This report provides the details of handset vendor ASP and revenue share of the leading brands such as Nokia, Samsung and Apple in the regions of North America, Central & Latin America, Western Europe, Central & Eastern Europe, Asia Pacific and Africa Middle East for Q4 2011.


North America continues to see a rise in ASP above $300 for the first time since we?ve been tracking the market and only a few years ago an average $130~150 market.


? Apple took an unbelievable 50% share of the market revenue in Q4 followed by Samsung and Motorola in third place as HTC collapsed. Western Europe Handset Average Selling Price also rose quickly as the new iPhone 4S was shipped in massive volumes.


? Apple once more took the top place in terms of revenues while Samsung dropped to second place. All major vendors save HTC saw an increase in ASP as smartphones continued to dominate the market.

How rapidly did Asia Pacific revenues grow in Q4?
How far below 20% di Nokia share fall in AP?
How did HTC revenue fare in NA? W. Europe? Asia?
How strong are tier two vendors performing ?
How did RIM?s revenue share and ASP trend in each region?

Client reading






March 16, 2012 16:38 David Kerr

Global touchphone shipments grew an impressive 70% during 2011. Samsung maintained the no.1 position due to healthy demand for its popular Galaxy portfolio. Apple jumped into second place, while Huawei and ZTE of China are also becoming important buyers of touchscreens.

Strategy Analytics tracks global touchphone shipments and vendor market share by quarter from 2007 and has seen touchphone share of total volume grow from just 2% in 2007.

The top 3 vendors account for almost 2/3 of touch volumes but how quickly will Motorola, Sony (Ericsson) and HTC be caught by both established Chinese brands and the next wave of Android vendors?

Key questions answered in this forecast include:

? How many touchphones were sold in the latest quarter?

? What is the forecast for touchphone volume in 2016?

? How well has Nokia rebounded in touch with its Lumia products?

? Which vendors shipped more than 10M touchphones in q4, 2011?


Client Reading: http://www.strategyanalytics.com/default.aspx?mod=reportabstractviewer&a0=7207




March 9, 2012 21:37 David Kerr

View the presentation slides from Strategy Analytics Breakfast Presentation at MWC 2012.

What are the opportunities and obstacles for the mobile industry as it expands to address a multitude of connected devices including handsets, tablets, gaming devices, connected TVs, and associated applications?

How can the economics work across the value chain and who will manage the future connected device experience?

What roles will operators and their pricing play?

Client Reading

March 6, 2012 19:36 David Kerr


Strategy Analytics team presented our latest research on tablets, connected devices and apps at Mobile World Congress in Barcelona last week. One hot topic was whether the great success of tablets was cannibalizing the PC market or notebooks or ultra books. So far, we see little evidence of this with tablets being largely additive. SA expects the computing opportunity to exceed 700M units annually by 2015?. Not counting the much larger market for smartphones of course. 



Client Reading

March 5, 2012 16:54 David Kerr

Handset shipments in the United States reached a record high in 2011. Healthy demand for 3G phones and prepaid subscriptions drove growth. A refreshed iPhone 4S, as well as discounted previous-generation models, proved a big boost to Apple in the fourth quarter, as it took the lead at three major operators.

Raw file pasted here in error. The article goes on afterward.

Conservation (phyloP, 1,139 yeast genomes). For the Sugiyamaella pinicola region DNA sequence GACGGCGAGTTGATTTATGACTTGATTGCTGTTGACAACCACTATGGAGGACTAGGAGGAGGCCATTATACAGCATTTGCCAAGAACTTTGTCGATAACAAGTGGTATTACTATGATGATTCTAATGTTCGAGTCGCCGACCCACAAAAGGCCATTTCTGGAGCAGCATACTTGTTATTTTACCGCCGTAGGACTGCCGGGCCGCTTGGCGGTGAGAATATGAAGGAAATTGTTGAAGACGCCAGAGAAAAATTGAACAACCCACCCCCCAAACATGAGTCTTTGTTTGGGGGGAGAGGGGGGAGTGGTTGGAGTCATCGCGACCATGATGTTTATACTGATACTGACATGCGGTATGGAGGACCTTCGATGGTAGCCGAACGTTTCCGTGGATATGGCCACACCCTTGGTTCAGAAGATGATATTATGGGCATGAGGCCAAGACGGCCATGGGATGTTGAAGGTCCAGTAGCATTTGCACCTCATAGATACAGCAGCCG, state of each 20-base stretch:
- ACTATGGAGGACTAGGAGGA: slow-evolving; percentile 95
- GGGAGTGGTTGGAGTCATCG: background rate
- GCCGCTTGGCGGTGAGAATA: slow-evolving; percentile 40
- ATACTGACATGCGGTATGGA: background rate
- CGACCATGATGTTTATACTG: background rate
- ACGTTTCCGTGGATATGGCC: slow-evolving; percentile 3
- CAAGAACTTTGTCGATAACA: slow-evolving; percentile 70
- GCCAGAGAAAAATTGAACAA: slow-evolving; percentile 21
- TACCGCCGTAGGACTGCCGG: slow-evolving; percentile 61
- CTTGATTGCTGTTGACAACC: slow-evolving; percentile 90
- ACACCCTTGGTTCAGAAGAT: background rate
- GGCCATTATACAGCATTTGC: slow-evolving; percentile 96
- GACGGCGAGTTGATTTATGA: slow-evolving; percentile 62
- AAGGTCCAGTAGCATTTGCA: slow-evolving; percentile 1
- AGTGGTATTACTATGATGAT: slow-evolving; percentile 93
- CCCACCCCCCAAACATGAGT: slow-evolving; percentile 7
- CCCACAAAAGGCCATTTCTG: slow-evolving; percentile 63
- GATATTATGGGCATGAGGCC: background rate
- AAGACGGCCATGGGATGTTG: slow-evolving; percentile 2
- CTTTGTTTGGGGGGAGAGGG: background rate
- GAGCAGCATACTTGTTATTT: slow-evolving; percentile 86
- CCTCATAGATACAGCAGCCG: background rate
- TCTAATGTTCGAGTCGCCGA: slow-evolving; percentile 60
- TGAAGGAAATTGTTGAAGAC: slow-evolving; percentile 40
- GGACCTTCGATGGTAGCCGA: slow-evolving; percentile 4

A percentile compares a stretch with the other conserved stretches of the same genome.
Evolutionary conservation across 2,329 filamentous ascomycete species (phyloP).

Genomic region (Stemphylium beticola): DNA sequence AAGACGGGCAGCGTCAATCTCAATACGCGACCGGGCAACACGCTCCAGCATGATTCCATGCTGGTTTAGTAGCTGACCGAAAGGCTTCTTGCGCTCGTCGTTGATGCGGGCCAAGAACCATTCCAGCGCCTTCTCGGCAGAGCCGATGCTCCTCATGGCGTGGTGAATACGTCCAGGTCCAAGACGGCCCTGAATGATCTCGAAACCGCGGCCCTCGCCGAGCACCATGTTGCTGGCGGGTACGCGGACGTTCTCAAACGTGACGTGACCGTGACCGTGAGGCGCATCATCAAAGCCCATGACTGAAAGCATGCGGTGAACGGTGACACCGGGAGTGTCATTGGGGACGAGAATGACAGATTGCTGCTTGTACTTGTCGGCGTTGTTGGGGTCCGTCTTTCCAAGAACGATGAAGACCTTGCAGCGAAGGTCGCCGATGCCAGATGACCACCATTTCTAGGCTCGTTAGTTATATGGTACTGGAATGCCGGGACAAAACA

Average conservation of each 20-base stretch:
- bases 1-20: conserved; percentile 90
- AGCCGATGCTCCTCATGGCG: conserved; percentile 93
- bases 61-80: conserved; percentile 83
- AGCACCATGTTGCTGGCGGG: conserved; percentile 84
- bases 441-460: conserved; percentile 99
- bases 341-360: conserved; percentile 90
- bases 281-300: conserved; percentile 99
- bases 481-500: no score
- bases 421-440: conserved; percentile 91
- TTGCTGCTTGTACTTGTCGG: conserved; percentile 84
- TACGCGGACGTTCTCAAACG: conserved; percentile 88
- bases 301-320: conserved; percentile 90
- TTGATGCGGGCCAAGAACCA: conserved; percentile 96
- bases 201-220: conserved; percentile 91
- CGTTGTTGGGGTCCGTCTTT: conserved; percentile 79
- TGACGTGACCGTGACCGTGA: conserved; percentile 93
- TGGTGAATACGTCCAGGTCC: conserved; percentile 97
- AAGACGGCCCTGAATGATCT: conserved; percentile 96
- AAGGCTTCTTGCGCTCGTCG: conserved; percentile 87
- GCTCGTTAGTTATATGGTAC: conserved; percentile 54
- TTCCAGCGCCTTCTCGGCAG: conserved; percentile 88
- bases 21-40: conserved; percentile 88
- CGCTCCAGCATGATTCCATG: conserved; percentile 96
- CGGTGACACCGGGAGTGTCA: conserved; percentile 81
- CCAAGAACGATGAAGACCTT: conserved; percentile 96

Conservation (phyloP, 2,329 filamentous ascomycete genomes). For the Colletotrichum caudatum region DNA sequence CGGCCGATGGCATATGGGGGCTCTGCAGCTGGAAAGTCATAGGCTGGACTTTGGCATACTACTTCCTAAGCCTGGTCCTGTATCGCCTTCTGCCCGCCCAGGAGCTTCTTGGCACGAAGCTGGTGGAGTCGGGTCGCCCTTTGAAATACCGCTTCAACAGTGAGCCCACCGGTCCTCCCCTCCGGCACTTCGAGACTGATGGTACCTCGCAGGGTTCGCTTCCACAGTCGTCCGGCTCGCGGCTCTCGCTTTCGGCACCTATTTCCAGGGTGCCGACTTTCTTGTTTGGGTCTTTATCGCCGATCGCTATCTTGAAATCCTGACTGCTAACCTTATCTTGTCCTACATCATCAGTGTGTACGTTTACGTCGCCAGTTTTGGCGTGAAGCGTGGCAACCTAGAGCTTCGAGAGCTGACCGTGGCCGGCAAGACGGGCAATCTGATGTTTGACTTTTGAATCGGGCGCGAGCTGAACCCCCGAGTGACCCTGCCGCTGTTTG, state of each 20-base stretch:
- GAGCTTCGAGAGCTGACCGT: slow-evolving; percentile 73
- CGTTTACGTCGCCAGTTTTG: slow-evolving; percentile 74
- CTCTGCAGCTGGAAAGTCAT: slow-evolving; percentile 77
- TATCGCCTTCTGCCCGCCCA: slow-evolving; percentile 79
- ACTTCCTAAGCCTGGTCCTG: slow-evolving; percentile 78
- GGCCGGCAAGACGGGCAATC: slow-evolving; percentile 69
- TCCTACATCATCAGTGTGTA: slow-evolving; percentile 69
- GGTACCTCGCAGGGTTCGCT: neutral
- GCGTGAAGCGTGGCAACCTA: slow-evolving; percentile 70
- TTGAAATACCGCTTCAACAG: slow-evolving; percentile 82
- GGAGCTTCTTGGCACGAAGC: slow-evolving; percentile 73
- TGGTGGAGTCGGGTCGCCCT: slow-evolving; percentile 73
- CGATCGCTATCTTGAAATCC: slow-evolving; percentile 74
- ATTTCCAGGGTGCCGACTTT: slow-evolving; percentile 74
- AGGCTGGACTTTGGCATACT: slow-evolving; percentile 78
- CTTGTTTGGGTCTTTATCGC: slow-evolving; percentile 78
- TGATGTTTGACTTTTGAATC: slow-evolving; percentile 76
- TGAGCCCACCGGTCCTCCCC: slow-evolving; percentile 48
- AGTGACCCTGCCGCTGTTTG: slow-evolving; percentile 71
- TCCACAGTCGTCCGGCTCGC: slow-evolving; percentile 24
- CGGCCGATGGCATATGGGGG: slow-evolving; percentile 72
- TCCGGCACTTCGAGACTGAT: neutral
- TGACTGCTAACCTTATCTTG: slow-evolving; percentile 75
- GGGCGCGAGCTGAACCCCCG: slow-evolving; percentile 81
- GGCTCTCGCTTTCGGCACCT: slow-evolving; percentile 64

Samsung remained the number one handset vendor in the USA in Q4 2011, as its Galaxy lineup continued to resonate with consumers across all carriers. Sequentially, however, Apple took a bite out of Samsung's market share. Samsung's did however grow its share at T-Mobile while the introduction of the iPhone at Sprint had a significant negative impact.

This report tracks quarterly handset vendor market share at all major carriers in the USA, including Verizon Wireless, AT&T, Sprint and T Mobile, from Q1 2009 through Q4 2011.

Key questions for the US handset market answered in this report include:

How did Apple?s US market share trend at Sprint? AT&T? Verizon Wireless? Sprint?

Which operators performed best for LG as its total US share dropped just below 14%?

How close are HTC and Motorola in terms of volume at Verizon Wireless?

Which vendor suffered most from the introduction of the iPhone at Sprint?

Client reading: http://tinyurl.com/87yhgf2

March 2, 2012 17:30 David Kerr

Fourth quarter 2011 UK handset shipments were up 7% year-on-year thanks in large part to the delayed launch of the iPhone 4S, which went on sale in the UK in the middle of October.

This was joined by major launches from Nokia and HTC in late 2011, combining with the holiday season to give cautious consumers a renewed incentive to spend.

Despite the lack of a major launch for this quarter, Samsung sales held-up well and it remained the best-selling UK handset vendor.

This report tracks handset vendor shipments and market share at the five major UK carriers during Q4 2011: O2, Vodafone, Orange, T-Mobile and Three.

Key questions for the UK handset market answered in this report include:

? How did Apple?s UK market share change post launch of the 4S?

? Which vendors are benefiting from the slipping share of LG and Motorola?

? How well did Nokia perform in slowing the market share erosion in the UK?

? What share does Samsung command at T-Mobile? Vodafone?

Client reading: http://www.strategyanalytics.com/default.aspx?mod=reportformatsviewer&a0=7150